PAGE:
CNCC announces additions to curriculum, expansion of programs
In a presentation to the Moffat County Board of County Commissioners Tuesday morning, Colorado Northwestern Community College Vice President of Student Services John Anderson talked about class expansion and a burgeoning aeronautics partnership with Front Range schools, which could drive a new industry to Northwest Colorado in the near future.
According to Anderson, CNCC will be expanding its nursing program this fall, adding another 20 spots for students. Additionally, the school is going to establish a guaranteed admissions track for the nursing program, meaning that students who come directly to the school from high school, take the prerequisites through CNCC, and achieve a specific GPA will be admitted into the program without a waiting list.
“We think that will help attract a lot of students to the area for the nursing program,” Anderson said.
WELDING PROGRAM STILL IN THE WORKS
CNCC offers its welding program on all of its campuses, but the Craig campus is still working on the viability of the program locally, Anderson said.
“Instructors can make much more in the field than they can as an instructor on campus,” Anderson said. “Knowing that, it’s hard to retain instructors, so we’re working on some things there, seeing what we can do to make it better.”
Commissioner Cook asked Anderson if the issue with the viability was with the number of students enrolled. According to Anderson, the Craig class had six students in its most recent class. The problem is that a trade certification can be obtained in just 2 weeks, where an associate’s degree can take longer than that.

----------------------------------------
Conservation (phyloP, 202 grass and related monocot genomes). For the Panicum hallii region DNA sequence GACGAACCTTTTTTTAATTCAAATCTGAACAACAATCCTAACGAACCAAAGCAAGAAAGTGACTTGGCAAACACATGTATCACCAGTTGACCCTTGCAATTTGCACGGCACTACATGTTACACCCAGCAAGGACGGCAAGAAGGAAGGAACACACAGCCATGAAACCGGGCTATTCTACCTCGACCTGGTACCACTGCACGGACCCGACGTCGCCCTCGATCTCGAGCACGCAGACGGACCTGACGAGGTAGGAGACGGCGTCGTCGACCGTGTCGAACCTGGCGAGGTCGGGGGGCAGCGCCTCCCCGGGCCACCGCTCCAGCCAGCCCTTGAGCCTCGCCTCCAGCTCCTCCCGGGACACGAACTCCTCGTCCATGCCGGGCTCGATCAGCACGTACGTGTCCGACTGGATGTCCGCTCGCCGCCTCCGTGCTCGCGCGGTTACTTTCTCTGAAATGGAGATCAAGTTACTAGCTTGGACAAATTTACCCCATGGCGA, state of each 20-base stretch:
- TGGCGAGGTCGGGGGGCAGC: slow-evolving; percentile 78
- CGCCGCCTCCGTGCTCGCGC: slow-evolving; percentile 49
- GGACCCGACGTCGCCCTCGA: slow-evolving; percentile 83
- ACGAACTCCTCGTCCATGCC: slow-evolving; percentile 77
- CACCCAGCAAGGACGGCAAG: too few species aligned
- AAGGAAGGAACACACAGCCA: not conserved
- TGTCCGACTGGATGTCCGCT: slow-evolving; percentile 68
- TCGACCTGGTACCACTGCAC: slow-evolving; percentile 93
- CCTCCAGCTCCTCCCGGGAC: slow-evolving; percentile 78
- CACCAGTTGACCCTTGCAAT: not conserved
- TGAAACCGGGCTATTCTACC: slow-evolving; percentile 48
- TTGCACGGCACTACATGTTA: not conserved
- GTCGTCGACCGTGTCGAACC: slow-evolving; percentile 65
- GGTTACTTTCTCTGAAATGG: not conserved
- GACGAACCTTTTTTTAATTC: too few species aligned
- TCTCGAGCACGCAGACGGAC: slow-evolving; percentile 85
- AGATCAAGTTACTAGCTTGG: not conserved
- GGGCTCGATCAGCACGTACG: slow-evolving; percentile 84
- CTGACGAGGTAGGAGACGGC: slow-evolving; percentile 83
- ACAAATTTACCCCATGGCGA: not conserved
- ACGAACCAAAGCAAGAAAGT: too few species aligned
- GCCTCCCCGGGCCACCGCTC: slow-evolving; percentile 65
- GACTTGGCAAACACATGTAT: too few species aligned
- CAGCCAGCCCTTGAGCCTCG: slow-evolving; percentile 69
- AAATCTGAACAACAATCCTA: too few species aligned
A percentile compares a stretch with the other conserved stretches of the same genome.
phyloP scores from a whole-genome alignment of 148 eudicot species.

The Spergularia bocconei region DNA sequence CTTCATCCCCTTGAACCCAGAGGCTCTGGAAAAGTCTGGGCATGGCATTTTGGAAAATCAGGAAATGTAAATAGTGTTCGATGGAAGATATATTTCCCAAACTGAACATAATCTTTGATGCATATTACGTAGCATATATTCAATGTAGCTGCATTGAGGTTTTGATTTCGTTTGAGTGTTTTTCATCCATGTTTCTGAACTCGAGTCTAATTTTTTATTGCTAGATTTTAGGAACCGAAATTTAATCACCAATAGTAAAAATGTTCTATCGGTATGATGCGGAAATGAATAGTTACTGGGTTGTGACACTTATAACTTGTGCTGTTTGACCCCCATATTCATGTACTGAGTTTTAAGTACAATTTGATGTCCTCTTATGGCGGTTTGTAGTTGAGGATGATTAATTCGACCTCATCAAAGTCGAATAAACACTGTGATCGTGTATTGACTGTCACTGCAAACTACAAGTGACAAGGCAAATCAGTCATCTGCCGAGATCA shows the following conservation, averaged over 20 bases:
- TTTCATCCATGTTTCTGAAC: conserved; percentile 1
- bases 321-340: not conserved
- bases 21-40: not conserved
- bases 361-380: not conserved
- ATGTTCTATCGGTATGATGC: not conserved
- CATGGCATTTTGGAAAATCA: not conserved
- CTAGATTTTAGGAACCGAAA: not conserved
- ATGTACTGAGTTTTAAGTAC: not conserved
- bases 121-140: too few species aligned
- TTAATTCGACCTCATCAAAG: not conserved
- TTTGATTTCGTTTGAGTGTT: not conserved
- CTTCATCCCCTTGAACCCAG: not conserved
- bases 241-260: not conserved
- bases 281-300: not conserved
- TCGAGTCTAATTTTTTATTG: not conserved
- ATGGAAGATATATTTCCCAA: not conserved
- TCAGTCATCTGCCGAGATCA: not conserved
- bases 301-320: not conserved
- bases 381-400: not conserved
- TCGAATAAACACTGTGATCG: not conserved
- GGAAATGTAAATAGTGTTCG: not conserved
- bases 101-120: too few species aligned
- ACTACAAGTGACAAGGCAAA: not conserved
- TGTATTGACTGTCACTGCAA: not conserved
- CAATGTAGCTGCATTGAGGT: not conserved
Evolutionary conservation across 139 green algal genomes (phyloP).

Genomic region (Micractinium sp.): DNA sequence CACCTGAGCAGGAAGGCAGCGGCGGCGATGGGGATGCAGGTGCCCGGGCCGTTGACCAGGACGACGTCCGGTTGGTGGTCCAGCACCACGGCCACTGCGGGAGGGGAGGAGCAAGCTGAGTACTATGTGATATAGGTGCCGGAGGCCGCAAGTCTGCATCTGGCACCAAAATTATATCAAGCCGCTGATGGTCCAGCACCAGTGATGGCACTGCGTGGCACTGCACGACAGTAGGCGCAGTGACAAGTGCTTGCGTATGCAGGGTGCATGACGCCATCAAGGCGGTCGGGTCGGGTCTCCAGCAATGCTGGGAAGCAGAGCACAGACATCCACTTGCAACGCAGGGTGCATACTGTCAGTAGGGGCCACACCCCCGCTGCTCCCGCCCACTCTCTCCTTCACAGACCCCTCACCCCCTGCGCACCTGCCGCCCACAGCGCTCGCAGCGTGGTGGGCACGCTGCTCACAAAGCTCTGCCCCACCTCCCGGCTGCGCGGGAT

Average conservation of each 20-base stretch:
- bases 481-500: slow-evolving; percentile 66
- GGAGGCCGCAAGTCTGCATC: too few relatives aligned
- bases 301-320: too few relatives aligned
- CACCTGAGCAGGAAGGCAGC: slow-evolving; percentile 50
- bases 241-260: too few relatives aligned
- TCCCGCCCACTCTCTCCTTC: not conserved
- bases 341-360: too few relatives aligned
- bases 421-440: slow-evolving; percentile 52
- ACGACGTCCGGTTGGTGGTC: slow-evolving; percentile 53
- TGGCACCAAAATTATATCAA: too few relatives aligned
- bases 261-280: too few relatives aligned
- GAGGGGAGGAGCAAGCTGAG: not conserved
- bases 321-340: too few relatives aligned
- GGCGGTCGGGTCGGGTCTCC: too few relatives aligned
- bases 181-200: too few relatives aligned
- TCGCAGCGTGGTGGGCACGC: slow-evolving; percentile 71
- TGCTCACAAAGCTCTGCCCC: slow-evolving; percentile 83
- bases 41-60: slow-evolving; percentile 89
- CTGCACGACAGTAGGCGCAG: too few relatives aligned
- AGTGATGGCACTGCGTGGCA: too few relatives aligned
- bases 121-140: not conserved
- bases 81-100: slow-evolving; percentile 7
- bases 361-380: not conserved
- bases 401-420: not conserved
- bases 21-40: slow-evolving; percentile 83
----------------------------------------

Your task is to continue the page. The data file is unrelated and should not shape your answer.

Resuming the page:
Thanks to the proximity of Dinosaur to the Craig campus of CNCC, the college’s Paleontology program is expanding, Anderson told county commissioners.
“The paleo program became a plan of study this past year for the college,” Anderson said. Anderson added that the hallway is now basically a dinosaur museum and continues to grow.
Now, the college hopes to see more students pour into the popular program.
AIR AND SPACE COALITION
CNCC enters its third year in partnership with Metro State University in Denver. Metro State has a bachelor’s program in Aerospace Technologies that CNCC’s associates degree in Flight Technology will transfer right into, according to Anderson.
Additionally, Metro State doesn’t have its FAA certification, whereas CNCC does, allowing the partnership to progress.
“They’ve asked us to send some planes down and some instructors,” Anderson said. “So we’ve got some space on the Front Range airport to work together and partner on classes.”
Anderson added that Metro State sends its students to Rangely in the summer to log their flight hours, allowing for more flexibility within the partnership. Northwest Colorado doesn’t have a restricted air space, while the Denver metro area does, making it harder to get flight time around the city.
Due to joining the Air and Space Coalition with Metro State, among others, CNCC is looking to expand its flight program even more.
” With some of the aerospace and rocket technology out there, they need open air and wide open spaces,” Anderson said. “Rockets create a lot of noise, so the Front Range is basically all out on that.
Anderson said that if Northwest Colorado can attract this industry’s large companies like Lockheed Martin – which has shown interest in the area – to the area, it could be a very good for the local economy.
Commissioner Ray Beck added that the whole idea behind forming that Air and Space Coalition was to see if there was a way to get engineering and manufacturing technology to Northwest Colorado to create jobs.
“It’s just a conversation we’ve had, and there seems to be some willingness there,” Commission Beck said. “We’re getting engaged there.”
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